Archive for the ‘Legal Separation’ Category

Spring is here.  This is traditionally a time for renewal and looking into the future towards brighter days.  People who feel trapped in their relationships use this time  to search for ways to change their lives.  If that is where you find yourself, you may be asking where to start if you want to end a marriage or long-term relationship.  A good way to start is to talk to your counselor or therapist, or a trusted friend, about taking this step.

Oftentimes it helps clarify in your mind why it is that you want a divorce (or to end the relationship if you aren’t married), and what is important to you in getting a divorce.  We often fantasize that life will be “all good” once we have left a relationship, but that is seldom the case.  Being clear in your mind that you want a divorce, and about the reasons why you want a divorce, can help you stay clear-headed and make good decisions.

Then, once you are clear that you want to end the relationship, you need to start gathering information.  That is when it can be helpful to talk to a divorce attorney about the divorce process.  I offer free consultations for the first half-hour of meeting with anyone interested in learning about divorce, and so do many other divorce attorneys.  This is a good way to find out the basic information about what to expect during the divorce process.  You can also contact the King County Bar Association and set up a 20 minute consultation with a divorce attorney at a neighborhood legal clinic .

Another option is to attend a divorce workshop.  I am a presenter at the 2nd Saturday Divorce Workshops held at Highline Community College in Des Moines, Washington, every second Saturday of the month.  At this workshop, you will spend three to four hours with a divorce attorney, a financial planner, and a mental health professional discussing all three aspects of the divorce process.  This is cost-effective and time-efficient way to get many of your questions answered.

If you are particularly concerned about the financial impact of a divorce, you might want to meet with a financial planner who specializes in helping people through a divorce.  If you are worried about the impact of a divorce on your children, you might want to set up an appointment to meet with a therapist who specializes in helping children through divorces.  If you are worried about how your partner will react, you may want to find a counselor of your own to help you plan out how you are going to address ending the relationship with your spouse.

The main thing to remember is that there is no need to jump into anything just because you feel ready to “spring forward”.  This is a time for planting seeds:  learning about your options; carefully planning how you will proceed; and laying the groundwork for moving forward in a positive direction.  When you work carefully on this  phase of planning your divorce, it can save a lot of grief in actually executing your plan later on.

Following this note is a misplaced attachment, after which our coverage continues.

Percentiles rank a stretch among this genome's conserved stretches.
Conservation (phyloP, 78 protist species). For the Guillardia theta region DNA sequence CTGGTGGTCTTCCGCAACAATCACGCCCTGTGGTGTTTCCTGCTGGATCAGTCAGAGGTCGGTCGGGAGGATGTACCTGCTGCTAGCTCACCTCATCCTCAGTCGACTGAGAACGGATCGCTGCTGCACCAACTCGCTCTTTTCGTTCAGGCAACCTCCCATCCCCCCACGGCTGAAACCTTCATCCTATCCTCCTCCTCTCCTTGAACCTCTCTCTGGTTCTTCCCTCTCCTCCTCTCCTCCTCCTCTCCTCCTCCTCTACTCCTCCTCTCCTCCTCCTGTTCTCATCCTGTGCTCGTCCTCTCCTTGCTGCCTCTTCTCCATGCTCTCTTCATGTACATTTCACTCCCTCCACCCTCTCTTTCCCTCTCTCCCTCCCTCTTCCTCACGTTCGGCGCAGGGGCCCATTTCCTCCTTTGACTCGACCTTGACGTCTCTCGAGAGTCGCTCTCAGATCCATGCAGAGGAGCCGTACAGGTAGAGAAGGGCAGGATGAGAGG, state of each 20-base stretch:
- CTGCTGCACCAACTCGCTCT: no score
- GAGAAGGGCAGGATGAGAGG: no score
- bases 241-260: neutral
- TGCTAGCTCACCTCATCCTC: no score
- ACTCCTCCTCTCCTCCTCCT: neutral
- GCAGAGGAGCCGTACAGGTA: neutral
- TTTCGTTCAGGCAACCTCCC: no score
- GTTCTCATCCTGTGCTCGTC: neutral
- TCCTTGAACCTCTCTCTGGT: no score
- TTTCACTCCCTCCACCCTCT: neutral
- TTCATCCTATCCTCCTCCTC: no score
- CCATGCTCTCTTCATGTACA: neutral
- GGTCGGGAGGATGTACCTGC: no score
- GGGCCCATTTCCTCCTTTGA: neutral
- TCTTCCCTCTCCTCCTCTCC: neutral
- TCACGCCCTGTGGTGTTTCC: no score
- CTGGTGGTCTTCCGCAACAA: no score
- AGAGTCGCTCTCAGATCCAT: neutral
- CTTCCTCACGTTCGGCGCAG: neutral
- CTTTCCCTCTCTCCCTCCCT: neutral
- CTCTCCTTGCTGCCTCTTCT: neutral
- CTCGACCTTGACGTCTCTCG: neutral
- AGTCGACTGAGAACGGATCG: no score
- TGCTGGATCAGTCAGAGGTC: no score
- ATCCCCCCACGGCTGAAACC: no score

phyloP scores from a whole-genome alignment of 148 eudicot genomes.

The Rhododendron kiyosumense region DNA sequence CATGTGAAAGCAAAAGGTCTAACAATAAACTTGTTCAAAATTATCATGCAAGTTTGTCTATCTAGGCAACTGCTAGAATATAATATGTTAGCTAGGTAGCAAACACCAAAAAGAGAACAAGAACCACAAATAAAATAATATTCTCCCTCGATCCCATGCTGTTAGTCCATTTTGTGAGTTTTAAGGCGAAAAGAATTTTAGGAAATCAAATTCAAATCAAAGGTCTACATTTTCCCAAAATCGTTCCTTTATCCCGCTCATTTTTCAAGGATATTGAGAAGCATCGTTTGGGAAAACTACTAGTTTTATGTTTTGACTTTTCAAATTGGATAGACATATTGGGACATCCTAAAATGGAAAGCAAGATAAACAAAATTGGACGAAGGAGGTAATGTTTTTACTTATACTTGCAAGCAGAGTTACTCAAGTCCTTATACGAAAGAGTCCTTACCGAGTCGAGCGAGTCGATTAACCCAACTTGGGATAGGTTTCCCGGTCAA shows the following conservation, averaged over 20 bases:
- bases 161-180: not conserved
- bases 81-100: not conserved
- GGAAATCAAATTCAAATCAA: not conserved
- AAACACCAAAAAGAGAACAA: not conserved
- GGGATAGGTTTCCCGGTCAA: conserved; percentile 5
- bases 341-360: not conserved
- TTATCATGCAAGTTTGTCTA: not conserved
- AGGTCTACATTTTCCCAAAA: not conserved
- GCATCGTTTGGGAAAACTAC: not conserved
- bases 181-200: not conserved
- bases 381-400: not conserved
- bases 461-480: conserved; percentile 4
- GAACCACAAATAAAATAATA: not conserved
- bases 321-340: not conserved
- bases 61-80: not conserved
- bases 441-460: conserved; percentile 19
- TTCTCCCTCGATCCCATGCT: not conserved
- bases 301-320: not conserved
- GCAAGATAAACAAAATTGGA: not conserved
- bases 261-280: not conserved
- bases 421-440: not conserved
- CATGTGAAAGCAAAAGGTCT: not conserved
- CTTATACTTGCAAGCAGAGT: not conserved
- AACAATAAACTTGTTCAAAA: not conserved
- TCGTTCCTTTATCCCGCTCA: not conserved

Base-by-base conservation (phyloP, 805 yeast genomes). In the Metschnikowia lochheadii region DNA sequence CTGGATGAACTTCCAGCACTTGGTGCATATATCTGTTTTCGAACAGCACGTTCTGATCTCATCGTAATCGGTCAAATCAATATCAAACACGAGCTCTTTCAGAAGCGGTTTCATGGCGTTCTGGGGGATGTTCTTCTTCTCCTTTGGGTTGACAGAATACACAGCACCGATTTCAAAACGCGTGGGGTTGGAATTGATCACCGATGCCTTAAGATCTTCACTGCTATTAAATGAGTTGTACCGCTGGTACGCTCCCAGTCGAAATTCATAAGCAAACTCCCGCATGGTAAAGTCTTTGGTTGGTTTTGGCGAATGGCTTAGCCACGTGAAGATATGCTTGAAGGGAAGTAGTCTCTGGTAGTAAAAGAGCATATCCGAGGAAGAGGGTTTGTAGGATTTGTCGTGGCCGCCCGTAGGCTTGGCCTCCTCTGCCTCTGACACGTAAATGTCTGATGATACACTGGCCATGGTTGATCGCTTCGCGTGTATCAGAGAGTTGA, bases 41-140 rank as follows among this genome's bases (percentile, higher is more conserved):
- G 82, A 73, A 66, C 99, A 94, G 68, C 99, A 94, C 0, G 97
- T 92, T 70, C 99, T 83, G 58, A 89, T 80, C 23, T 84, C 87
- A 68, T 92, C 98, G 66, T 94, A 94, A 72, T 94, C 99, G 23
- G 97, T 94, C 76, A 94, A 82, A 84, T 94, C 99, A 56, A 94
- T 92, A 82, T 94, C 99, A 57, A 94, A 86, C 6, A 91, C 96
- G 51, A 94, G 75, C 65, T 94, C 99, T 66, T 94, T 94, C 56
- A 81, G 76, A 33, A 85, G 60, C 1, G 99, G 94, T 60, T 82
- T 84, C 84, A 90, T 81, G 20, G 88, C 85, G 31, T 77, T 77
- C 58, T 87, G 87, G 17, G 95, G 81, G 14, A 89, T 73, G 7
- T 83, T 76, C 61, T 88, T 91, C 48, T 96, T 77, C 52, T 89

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When I first graduated from law school I worked as a bailiff for a Superior Court Judge.   She was very much against my decision to practice divorce law (what we call “family law” in Washington State), and did her best to dissuade me.  While I was working in her courtroom, I saw several divorce trials and grew to understand her aversion to this area of practice.  The issues were messy; the parties were bent on taking as much time as allowed to say the worst about each other; and there were no good answers for solving anyone’s problems.  For instance, how can a judge who has never met the children decide an appropriate parenting schedule for them?  Her task as judge was impossible. 

The judge did not succeed in her campaign to change my mind, however, and I landed a position in a law firm practicing family law after I left Superior Court.  My first family law mentor had a poster in his office that was a black and white photograph of a large building with the words “Divorce with Dignity” carved above the doorway.  Certainly, what I had seen as a bailiff in court had not been “divorce with dignity”, and I have spent the last fifteen years of my career trying to figure out what that means.

I have come to the conclusion that “Divorce with Dignity” is when both people in a divorce can stop their headlong pursuit of blaming the other person for everything.   There is enough blame to go around in any divorce for both people to be found guilty of undermining the relationship.  But a divorce is not about what happened in the past.  It is about the future and how both spouses will be able to move forward with their lives after the divorce is finished.

This shift in thinking is really hard for people going through a divorce.  It means both spouses have to take responsibility for the end of the marriage.  It means each of them has to care about what happens to the other person.  It means they have to let go of all of that anger and frustration and pain that has built up over time.  And, at the same time, they have to decide together how to create a life without the other person in it:   how to split the resources that used to be “ours”; how to parent children when they don’t live in the same household; and how each party will support himself without the other’s income. 

Sometimes people just cannot make this shift.  That is when you end up with those ugly divorces that most people want to avoid.  But when you can shift from “past” to “future” thinking, you can find a way to divorce with dignity.  And even when only one party succeeds in shedding the past, divorce with dignity is possible.

This blog is about the shift – about letting go of the past and looking into the future during a divorce.  It is hard work, but it is worth it.

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